HR Glossary for HR Professionals

Glossary of the most common HR terms and acronyms to assist professionals navigating the ever-growing and ever-changing world of HR terminology.

Behavioral Interview

What Is the Purpose of an Interview

The interview is an opportunity for employers to identify the best candidate for a role within their organization. Interviews differ depending on the position and often vary in length, formality, and style.

Though interviews may vary widely depending upon the position, the overall hiring process should be structured and standardized within your organization.

What Is a Behavioral Interview?

A behavioral interview involves asking questions about how a candidate handled a situation in their previous position and using it to evaluate how they’ll perform in the position you’re hiring for.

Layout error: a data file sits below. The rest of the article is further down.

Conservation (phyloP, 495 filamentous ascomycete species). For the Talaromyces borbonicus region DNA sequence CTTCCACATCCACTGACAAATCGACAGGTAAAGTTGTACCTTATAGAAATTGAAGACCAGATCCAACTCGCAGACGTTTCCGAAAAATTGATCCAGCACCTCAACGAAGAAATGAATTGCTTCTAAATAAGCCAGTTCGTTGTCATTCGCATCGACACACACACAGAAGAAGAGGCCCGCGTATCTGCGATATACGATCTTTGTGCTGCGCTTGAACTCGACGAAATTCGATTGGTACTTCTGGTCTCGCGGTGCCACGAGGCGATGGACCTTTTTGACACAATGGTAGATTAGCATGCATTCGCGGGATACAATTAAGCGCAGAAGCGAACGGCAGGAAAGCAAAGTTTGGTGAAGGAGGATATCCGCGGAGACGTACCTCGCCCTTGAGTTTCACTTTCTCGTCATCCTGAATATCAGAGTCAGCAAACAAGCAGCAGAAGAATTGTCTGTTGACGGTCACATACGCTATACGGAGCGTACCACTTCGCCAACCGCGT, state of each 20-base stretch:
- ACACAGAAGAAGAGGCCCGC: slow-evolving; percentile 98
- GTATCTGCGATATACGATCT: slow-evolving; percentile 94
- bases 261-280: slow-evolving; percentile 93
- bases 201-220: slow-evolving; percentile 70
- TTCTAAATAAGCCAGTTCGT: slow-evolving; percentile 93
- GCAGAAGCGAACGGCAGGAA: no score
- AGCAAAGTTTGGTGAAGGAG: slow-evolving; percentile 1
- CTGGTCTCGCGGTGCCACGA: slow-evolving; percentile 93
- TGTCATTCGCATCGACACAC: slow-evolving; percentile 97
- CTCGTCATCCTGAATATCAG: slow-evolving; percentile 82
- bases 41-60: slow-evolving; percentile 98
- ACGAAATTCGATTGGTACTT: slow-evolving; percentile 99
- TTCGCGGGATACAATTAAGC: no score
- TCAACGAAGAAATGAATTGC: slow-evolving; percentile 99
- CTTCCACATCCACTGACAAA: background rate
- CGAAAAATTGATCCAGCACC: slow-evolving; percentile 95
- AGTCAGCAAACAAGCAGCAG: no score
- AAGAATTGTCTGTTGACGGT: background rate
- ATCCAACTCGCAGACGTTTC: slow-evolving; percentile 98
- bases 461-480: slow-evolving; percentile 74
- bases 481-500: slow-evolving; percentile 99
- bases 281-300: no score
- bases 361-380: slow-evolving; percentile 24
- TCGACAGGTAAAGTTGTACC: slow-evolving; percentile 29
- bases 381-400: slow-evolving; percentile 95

To elicit more detailed, structured responses, consider asking questions using the STAR method:

  • Specific—The question asks the candidate for a specific, real-world situation.
  • Task—The question asks the candidate to identify a particular task they had to complete.
  • Action—The question asks the candidate for information about the action they took in order to accomplish the task.
  • Results—The question asks the candidate to reflect on the results of their action.

Where Does an Interview Fit Within the Hiring Process?

The hiring process essentially breaks down into seven primary stages:

  1. Identify Need and Update Job Description
  2. Develop and Implement Recruitment Plan
  3. Screen Applicants
  4. Interview Candidates
  5. Check References
  6. Extend Offer
  7. Onboard New Hire

Although interviewing is in the middle of the overall hiring process, it’s near the end of the decision-making portion—when only the most qualified candidates compete for your extended time and attention. The hiring decision depends on these final interactions.

Related Terms: Group Interview

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